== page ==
- No need for a syntax difference between simple closures and markup closures.
- No need for another breaking change that our users would have to bear.
Why a breaking change for markup?
James' proposal introduces a breaking syntactical change to differentiate markup and non-markup closures. Because supposedly static typing could not be preserved without that. But I think this is a misleading statement, and here's why...
Groovy roots with a pinch of humour
Groovy is a dynamic scripting language which can also support static typing. In the expression "dynamic scripting language", there's "dynamic". However, some have been favouring static typing over dynamic and duck typing. And they want to relegate dynamic features aside, in quarantine, as if it were the new plague of the language. Although I firmly believe everyone can live in peace together without anyone left on the side of the road.
I think James' proposal tries to address a problem which doesn't really exist – or at least that can be solved thanks to other mechanisms we've already decided to implement in the JSR. Moreover, it'd introduce a breaking change in people's code by requiring to use a special syntax to support markup closures.
Main concerns about static typing
- we'd like to be able to do code-completion in IDEs,
- we'd want IDEs to support refactoring of Groovy code source too,
- we would also like our users to be aware of the presence of potentially different rules in markup closures,
First of all, at the meeting, we've all agreed we needed a more powerful Meta-Object Protocol which would give us more control on what's called and from where, thanks to more context.
Furthermore, we've also decided that an introspection API is needed. As long as we're using static typing, this introspection API, which will be available from the MetaClass, can tell IDEs and the compiler what names are possible for a given object. And of course, local names can easily be completed without that.
That is, at compile-time or at the time the user writes his code, the methods, properties and fields are known, hence, code-completion (1) and refactoring (2) can be provided by your IDE. Even for builders with static names or with an infinite number of names with a subset of known names.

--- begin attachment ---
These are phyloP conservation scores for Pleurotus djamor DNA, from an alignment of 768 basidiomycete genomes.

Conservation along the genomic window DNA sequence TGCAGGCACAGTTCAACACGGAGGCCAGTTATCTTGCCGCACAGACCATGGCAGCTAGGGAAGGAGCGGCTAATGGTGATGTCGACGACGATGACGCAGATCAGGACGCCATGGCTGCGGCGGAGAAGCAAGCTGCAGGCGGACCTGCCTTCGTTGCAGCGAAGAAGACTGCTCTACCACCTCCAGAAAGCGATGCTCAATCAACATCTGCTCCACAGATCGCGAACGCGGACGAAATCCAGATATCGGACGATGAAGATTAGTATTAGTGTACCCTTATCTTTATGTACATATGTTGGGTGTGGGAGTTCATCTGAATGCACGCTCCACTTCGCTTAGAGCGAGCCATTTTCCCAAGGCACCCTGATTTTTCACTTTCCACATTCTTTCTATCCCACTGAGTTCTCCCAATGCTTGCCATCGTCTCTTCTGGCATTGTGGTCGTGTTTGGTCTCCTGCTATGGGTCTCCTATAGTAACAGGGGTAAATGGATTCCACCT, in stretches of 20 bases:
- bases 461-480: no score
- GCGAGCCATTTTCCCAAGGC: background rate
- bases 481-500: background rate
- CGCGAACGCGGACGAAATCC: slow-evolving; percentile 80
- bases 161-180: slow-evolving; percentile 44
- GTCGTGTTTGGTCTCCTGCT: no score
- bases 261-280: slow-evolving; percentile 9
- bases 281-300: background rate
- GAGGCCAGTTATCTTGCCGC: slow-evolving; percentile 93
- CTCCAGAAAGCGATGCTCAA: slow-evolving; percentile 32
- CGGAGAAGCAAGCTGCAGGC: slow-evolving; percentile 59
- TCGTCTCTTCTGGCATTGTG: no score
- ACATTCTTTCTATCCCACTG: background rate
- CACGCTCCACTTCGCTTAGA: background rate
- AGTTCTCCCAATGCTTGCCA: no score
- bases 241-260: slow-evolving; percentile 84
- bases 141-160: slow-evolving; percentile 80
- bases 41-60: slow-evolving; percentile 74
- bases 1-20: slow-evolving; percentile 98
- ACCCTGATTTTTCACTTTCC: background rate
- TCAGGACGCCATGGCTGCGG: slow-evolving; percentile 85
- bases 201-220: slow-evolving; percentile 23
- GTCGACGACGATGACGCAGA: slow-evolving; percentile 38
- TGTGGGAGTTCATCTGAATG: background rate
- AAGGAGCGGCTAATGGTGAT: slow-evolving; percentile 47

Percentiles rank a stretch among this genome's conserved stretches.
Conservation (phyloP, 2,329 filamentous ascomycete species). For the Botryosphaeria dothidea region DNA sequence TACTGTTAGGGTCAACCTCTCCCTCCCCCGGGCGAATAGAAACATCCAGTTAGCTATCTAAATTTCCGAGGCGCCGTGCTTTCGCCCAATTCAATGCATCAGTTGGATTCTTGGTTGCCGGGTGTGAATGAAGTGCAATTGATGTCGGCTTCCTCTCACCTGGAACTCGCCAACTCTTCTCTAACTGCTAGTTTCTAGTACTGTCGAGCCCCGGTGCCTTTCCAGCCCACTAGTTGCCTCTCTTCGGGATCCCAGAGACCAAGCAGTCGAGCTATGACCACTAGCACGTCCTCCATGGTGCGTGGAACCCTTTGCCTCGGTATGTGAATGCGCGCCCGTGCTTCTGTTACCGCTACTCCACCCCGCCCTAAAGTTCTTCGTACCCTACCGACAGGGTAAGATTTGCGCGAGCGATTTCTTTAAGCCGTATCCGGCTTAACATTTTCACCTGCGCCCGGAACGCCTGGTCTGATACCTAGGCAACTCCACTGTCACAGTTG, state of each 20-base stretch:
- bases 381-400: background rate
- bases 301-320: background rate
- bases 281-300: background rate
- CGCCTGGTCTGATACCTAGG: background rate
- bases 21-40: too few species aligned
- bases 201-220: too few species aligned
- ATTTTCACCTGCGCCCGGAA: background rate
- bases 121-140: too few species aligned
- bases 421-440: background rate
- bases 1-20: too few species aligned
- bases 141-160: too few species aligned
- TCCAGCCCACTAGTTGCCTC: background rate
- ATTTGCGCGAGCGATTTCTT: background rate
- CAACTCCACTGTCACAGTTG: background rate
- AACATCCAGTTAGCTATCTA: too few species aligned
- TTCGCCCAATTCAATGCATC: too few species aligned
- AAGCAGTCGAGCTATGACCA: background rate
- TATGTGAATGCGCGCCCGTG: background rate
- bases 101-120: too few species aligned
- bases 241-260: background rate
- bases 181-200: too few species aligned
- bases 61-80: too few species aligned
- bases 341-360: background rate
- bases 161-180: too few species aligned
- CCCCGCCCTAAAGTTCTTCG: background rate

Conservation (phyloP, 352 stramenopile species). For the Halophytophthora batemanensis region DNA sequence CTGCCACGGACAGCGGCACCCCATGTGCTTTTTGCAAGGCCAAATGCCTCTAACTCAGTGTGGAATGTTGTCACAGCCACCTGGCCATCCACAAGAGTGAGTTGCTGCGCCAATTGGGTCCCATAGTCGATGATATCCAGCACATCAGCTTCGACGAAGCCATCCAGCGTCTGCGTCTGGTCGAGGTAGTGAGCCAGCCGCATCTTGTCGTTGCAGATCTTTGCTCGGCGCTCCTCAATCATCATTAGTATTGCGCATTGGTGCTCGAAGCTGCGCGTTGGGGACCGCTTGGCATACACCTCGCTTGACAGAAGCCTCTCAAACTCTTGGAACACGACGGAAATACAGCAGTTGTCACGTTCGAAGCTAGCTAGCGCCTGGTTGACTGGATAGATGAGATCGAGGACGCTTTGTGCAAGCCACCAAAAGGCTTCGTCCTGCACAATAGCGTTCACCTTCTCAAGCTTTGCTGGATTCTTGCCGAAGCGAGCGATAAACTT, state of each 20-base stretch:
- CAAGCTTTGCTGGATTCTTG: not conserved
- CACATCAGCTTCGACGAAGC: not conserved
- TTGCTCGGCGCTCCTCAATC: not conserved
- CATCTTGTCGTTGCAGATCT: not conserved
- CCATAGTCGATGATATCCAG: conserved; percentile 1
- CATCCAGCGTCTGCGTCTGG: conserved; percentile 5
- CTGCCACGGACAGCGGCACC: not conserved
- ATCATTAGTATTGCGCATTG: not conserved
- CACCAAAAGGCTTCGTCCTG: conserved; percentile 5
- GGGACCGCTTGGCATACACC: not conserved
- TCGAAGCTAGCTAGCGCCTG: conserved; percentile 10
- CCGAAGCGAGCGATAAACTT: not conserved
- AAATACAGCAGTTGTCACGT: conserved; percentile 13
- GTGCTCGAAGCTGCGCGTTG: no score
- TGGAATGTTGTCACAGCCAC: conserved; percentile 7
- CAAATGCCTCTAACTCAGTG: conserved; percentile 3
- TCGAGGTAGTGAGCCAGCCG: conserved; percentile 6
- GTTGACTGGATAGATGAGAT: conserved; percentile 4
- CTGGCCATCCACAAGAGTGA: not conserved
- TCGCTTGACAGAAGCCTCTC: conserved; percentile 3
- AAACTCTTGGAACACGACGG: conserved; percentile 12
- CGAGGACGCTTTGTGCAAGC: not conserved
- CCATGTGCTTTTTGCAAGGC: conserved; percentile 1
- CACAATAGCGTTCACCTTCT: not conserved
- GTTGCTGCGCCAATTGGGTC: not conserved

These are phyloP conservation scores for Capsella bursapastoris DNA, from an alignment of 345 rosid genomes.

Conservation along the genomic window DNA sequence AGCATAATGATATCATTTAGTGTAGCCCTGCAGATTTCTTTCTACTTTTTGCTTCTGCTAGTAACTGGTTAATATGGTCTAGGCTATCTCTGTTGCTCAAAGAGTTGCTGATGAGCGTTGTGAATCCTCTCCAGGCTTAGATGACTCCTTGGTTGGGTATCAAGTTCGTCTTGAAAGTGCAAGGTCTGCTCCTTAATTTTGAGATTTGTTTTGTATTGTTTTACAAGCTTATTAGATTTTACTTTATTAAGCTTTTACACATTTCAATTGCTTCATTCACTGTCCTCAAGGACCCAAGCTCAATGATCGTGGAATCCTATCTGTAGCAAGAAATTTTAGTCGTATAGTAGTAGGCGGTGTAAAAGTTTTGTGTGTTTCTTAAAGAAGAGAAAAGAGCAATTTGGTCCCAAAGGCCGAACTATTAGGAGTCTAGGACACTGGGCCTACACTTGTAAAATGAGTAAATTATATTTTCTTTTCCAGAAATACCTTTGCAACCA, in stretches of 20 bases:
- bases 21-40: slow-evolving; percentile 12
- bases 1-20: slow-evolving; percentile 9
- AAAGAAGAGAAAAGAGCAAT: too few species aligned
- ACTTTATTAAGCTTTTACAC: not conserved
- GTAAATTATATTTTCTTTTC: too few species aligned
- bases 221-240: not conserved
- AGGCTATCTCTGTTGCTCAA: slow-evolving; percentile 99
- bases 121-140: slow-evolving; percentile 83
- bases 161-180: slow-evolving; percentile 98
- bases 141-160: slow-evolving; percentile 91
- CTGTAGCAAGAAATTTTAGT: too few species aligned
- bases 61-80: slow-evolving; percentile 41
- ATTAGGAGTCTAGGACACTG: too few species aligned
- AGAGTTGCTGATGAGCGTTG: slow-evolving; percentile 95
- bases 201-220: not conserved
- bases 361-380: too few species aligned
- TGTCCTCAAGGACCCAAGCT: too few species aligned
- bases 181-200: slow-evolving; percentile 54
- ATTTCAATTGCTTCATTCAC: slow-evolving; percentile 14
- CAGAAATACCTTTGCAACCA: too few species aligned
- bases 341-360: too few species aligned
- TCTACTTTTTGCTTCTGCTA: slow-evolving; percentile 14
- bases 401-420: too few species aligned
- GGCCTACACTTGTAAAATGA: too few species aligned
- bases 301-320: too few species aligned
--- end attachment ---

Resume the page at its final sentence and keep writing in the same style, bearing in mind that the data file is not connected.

And eventually, since the user is smart, he knows when using a builder the rules might be a little different. Which makes (3) a non-existing problem. A programmer will never use a method at random, as if he'd not know what a given method was supposed to do.
Problems with the new syntax construct
- it will break people's code, because they will have to support the new syntax for markup,
- even with the syntax difference, automatic refactoring can't always be achieved without the risk of breaking code, that's why IDEs often require some feedback from the user to decide what's exactly to be done,
- it makes me think he believes our users are not smart enough to know that they are using a builder in their code.
Furthermore, if we really want the compiler to not check for names at all for some reason, I think we should use the "dynamic" or "@Dynamic" annotation/keyword at the class or at the method level – that we've discussed at the meeting – to warn the compiler that we really don't want it to check any name. Such a marker/annotation would be definitely more pleasant to read. It'd be an "addition" to the language, and not a breaking change.
All the potential problems James' proposal addresses can be solved easily simply because through the new MOP and through the introspection API we'll design, we'll have everything we need for code-completion, or for refactoring. And it doesn't diserve introducing a new code construct and to break all the usages of builders for problems which are no real problems.
So, in conclusion, we should take actions towards focusing on thinking about the MOP and the introspection API. That's how things we'll become clearer to all of us. While designing these parts, we'll know if this syntax change is needed or not. And I suspect it will not even be needed at all as explained above.